Consider the bathroom situation:
Is your workplace period-friendly?
- Are you allowed to use the bathroom whenever you need?
- So is it easy to access?
- Are there period products available in the restroom?
- So are the products free?
- Is there an easy and safe way to dispose of period products?
- So is the bin in the individual cubicles?
Consider the social atmosphere
- Would you be comfortable discussing your period with coworkers?
- So what if you were overheard talking about it?
- Would you be comfortable telling your manager or boss that you need extra bathroom breaks or time off due to your period?
- Would they allow that?
- Are there coworkers that react or joke negatively about periods?
- So does anyone say or act sexist?
Now imagine this…
You work somewhere that has free period products in every bathroom. Your boss lets you arrange your schedule to best fit with your menstrual cycle. For example, do you have bad cramps on day 1 and 2? You get those days off or can work from home. Do you feel extra confident on day 14? Let’s schedule your presentation for that day! You know that none of your coworkers will judge or tease you about any aspect of the menstrual cycle. In fact, everyone is supportive and open to discussing mental and physical wellbeing in general.
Doesn’t that sound great? That’s somewhere I’d love to work. I would likely develop strong loyalty, feel individually appreciated, and work hard. Win-win situation, right? So…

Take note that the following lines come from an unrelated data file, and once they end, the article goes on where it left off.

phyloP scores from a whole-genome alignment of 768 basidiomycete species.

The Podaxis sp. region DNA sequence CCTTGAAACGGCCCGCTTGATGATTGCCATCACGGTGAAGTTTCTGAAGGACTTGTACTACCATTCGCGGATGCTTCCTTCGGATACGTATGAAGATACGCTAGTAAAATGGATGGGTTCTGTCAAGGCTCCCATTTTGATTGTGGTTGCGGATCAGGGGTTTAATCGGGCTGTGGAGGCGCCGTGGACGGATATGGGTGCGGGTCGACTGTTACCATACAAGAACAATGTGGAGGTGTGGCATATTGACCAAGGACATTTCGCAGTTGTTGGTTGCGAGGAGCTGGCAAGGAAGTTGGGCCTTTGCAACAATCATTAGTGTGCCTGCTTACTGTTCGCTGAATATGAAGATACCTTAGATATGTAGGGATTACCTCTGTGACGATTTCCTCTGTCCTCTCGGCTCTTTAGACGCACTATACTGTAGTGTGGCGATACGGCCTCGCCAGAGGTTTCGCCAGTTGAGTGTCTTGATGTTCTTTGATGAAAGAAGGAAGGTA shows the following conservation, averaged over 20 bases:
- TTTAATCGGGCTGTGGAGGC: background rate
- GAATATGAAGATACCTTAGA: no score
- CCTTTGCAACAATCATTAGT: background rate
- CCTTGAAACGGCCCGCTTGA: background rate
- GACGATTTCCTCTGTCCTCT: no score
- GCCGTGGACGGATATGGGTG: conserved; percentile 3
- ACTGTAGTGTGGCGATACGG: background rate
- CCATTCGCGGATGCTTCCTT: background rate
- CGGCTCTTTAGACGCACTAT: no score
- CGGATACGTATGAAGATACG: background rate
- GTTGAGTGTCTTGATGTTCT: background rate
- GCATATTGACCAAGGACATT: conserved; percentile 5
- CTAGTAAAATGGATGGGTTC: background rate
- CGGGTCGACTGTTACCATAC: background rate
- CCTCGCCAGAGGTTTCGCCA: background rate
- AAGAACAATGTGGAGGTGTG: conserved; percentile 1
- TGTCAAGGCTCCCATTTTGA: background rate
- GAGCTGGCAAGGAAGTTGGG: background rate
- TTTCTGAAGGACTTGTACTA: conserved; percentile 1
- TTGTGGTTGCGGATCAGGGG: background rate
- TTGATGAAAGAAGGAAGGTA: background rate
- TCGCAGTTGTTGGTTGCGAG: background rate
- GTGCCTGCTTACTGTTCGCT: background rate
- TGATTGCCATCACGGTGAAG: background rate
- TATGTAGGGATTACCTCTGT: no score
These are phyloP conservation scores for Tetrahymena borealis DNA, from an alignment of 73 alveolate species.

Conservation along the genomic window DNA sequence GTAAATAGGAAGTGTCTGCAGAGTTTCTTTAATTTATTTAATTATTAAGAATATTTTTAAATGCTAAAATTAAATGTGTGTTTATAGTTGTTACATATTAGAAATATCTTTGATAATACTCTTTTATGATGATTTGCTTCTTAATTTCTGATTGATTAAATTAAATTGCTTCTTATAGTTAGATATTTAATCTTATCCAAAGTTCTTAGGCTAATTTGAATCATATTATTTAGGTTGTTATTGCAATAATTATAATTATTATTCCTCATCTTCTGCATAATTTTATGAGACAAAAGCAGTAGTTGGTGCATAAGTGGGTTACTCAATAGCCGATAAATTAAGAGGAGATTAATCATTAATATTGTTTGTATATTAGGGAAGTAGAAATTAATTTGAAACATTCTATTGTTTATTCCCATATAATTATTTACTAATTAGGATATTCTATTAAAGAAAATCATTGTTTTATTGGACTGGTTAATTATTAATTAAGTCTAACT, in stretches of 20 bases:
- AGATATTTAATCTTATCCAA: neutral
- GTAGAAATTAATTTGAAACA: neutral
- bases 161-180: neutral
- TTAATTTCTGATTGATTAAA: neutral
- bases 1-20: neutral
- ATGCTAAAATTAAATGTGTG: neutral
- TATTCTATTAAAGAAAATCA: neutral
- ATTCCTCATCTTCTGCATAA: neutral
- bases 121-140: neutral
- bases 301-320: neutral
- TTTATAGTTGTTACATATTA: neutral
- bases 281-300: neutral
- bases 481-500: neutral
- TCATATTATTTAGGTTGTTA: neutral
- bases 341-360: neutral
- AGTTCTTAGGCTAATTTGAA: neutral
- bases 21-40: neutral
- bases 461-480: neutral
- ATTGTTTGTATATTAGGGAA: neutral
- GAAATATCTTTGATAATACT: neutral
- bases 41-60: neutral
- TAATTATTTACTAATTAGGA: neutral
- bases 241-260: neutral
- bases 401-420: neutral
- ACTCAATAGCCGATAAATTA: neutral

As many things are in our society, work schedules are typically structured on male body needs and limitations (Owens, 2018, p. 25). Restructuring the workplace would still need to consider employees that don’t menstruate. How would a period policy affect them? We have to make sure that a period policy doesn’t negatively affect anyone or reinforce stigmas that women are the weaker sex (Hill, 2019, p. 75). That’s a hard balance to find.
Why don’t workplaces already function like this?
It’s going to take time to find a good solution for everyone. So for now, it’s important to talk. Companies that aim to become more period-friendly need to be open to discussing it with their employees. That way, solutions can be developed together to best suit everyone. Overall, this open communication about physical and mental wellbeing will benefit all employees, not just those who menstruate. (Owens, 2018, p. 27-28).
Time to Talk about Periods at Work
Unfortunately, menstrual stigmas still impact all parts of life, even work. We can change that, but we have to actively work for it. Therefore, by recognizing how your workplace does or does not support menstrual wellbeing, you can advocate for improvements. Menstruation isn’t a limitation, but sometimes our environment limits our ability to adequately care for ourselves. Let’s work together to change workplace environments to be period-friendly.
Stop the Stigma
Clancy, K. (2018). Bleeding at work (No. 22). [Audio podcast episode]. In Period with Kate Clancy. Creative Commons. Season 2 Episode 22: Bleeding at work | Kathryn B. H. Clancy, PhD (kateclancy.com).
Periods at Work Sources
Hill, M. (2019). Period Power. Green Tree.
Owen, L. (2018). Menstruation & humanistic management: The development and implementation of a menstrual workplace policy. Journal of the Association of Management Education and Development 25(4)23-31. (PDF) Menstruation & humanistic management: The development and implementation of a menstrual workplace policy (researchgate.net)
Menstrual Policy. (2017). Victorian Women’s Trust. Menstrual and Menopause Wellbeing Policy – Victorian Women’s Trust (vwt.org.au)
Written by Morgan Ludington
March 7, 2021
Edited by Lilypads
Photo by Morgan Ludington (if used)